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|Herbert E. Stokinger Award Lecture: Recent Advances in the Knowledge Base of Nanotoxicology - Pulmonary Responses to Carbon Nanotubes (CNTs) (AIHce EXP 2019 OnDemand)|
|Recorded at AIHce EXP 2019
Earn 1 Contact Hour
Carbon nanotube applications in structural materials, electronics, and medicine are expanding rapidly, leading to potential occupational exposure. Fifteen years ago, concern was raised that high aspect ratio durable CNTs may act as asbestos to cause pulmonary disease. Numerous studies have since shown that CNTs cause lung inflammation/ damage, granulomas (due to CNT agglomerates), and fibrosis (due to deposition of smaller CNT structures in the distal lung). Although these pulmonary responses maybe asbestos-like, CNT pathogenesis differs from asbestos; i.e., 1) asbestos causes frustrated phagocytosis and persistent inflammation, while CNTs do not; 2) purified CNTs do not generate radicals as does asbestos; and 3) lung gene expression pathways differ for MWCNTs vs. asbestos. Indeed, the fibrogenic potency of CNTs appears driven by their ability to enter the alveolar interstitium and directly activate fibroblast proliferation and collagen production. Fibrogenic potential is SWCNTs > MWCNTs > CNFs = asbestos. Carboxylation of MWCNTs decreases fibrotic potency, while amination enhances bioactivity. These pulmonary responses to CNTs are qualitatively similar in mice vs. rats and quantitatively similar in males vs. females. Recent results also indicate that MWCNTs can both initiate and promote lung cancer, with male rats being more susceptible to MWCNT-induced lung tumors than female rats. MWCNTs can migrate to the interpleural space and, after two years of inhalation exposure, MWCNT-induced mesothelial hyperplasia was reported. However, to date, no mesothelioma has been demonstrated following pulmonary exposure to MWCNTs. Pulmonary exposure to MWCNTs has also been reported to adversely affect cardiac performance and microvascular function. Lung sensory neurons in the lung are involved in this response. Therefore, recent expansion of nanotoxicology data allows for risk analysis for CNTs.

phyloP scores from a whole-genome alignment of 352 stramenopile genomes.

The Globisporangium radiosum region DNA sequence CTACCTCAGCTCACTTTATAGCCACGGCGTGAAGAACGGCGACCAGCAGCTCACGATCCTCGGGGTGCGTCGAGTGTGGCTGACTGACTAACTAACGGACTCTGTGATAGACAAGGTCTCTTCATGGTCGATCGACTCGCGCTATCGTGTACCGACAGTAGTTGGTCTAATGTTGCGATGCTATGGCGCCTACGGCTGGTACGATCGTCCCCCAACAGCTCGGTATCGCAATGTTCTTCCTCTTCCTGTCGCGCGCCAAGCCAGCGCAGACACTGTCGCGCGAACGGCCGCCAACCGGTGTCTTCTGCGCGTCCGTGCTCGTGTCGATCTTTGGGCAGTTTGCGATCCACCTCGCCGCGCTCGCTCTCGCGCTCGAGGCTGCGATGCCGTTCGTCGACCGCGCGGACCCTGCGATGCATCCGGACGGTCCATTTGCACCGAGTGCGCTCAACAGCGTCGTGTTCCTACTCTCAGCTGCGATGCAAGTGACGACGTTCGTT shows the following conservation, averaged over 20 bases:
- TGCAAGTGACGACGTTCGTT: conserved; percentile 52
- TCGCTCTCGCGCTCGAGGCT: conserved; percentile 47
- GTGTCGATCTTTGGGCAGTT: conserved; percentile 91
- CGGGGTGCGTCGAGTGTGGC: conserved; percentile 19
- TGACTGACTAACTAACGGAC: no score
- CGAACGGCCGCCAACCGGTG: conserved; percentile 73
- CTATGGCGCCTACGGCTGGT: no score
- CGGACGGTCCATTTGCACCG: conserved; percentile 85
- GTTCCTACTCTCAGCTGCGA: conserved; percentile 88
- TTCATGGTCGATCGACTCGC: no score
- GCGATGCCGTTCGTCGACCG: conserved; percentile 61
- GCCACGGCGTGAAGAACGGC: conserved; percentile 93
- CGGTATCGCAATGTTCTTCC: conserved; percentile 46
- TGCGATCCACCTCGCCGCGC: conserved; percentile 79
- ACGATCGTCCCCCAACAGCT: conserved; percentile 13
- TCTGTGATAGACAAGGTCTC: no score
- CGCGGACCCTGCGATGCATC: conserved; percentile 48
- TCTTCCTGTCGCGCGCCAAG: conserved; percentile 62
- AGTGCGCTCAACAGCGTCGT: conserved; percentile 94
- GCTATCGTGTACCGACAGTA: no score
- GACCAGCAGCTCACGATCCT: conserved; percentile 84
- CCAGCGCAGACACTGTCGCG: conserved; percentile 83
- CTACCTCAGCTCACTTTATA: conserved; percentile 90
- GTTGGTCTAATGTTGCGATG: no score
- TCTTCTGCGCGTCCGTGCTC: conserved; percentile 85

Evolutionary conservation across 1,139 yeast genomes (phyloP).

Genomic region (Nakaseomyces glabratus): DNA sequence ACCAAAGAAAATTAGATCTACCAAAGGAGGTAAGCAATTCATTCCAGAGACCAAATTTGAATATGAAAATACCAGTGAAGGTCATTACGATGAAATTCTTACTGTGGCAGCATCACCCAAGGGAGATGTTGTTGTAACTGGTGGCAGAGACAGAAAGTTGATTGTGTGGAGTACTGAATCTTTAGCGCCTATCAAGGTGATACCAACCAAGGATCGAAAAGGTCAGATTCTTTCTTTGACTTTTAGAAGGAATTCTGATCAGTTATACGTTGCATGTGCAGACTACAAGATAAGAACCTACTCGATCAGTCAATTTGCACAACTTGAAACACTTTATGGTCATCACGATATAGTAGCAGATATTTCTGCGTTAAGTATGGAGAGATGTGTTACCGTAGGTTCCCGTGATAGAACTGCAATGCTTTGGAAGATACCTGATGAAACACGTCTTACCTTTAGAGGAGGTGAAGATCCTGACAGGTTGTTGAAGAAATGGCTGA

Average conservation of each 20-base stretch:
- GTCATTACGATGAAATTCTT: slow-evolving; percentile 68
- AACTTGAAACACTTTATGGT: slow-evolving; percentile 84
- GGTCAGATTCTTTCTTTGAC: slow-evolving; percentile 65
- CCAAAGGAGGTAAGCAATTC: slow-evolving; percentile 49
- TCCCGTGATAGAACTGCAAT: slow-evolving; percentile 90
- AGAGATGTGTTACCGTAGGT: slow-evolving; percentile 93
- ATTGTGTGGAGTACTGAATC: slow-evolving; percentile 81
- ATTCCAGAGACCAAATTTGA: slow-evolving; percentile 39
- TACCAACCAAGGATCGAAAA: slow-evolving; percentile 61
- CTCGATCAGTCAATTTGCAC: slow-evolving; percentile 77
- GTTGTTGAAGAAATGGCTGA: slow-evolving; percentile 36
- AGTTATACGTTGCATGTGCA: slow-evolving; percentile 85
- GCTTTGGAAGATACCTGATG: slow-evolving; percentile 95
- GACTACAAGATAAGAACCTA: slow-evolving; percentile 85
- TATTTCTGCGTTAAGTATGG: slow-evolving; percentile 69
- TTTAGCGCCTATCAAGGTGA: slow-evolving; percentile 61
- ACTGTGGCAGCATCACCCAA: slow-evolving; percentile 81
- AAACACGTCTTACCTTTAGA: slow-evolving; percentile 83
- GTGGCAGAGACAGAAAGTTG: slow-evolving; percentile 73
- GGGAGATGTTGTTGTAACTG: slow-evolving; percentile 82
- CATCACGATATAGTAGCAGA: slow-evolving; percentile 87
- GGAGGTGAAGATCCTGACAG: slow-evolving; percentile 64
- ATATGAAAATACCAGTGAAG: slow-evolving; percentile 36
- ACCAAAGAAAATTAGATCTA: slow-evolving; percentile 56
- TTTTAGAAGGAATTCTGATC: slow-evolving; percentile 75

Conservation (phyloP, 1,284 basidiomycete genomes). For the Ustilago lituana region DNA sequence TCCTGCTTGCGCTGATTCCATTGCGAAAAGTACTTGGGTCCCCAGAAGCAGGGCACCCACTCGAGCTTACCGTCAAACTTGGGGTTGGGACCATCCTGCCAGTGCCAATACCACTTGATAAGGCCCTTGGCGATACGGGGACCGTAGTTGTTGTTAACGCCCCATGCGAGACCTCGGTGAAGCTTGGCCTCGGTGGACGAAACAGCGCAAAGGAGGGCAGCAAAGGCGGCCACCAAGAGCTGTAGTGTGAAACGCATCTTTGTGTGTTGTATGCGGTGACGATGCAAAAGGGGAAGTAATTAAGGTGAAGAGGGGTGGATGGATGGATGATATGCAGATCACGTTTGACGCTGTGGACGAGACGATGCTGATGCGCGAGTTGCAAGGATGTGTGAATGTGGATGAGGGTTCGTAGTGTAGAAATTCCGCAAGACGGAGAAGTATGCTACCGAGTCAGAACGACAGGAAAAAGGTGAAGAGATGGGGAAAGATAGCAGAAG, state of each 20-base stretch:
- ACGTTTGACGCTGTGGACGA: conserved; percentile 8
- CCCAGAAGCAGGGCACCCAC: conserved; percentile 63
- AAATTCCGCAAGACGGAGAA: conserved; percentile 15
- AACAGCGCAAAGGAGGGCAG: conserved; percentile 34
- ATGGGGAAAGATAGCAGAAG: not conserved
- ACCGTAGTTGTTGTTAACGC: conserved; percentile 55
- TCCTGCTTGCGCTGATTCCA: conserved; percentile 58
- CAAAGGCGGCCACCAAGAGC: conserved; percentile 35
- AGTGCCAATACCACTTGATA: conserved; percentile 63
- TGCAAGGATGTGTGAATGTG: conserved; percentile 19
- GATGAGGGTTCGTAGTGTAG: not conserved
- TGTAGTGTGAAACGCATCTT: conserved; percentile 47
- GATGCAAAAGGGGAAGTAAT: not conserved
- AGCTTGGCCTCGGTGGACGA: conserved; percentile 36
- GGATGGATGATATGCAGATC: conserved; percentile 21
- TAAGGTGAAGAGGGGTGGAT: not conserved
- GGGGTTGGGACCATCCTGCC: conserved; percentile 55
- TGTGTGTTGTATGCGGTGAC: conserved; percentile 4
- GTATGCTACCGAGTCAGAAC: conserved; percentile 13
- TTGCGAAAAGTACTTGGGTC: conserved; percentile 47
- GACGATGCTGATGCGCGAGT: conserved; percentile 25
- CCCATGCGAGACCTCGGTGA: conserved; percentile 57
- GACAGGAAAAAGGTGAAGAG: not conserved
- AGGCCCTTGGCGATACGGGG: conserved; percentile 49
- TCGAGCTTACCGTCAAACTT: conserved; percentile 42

Presenters: Vincent Castranova, Department of Pharmaceutical Sciences, West Virginia University.
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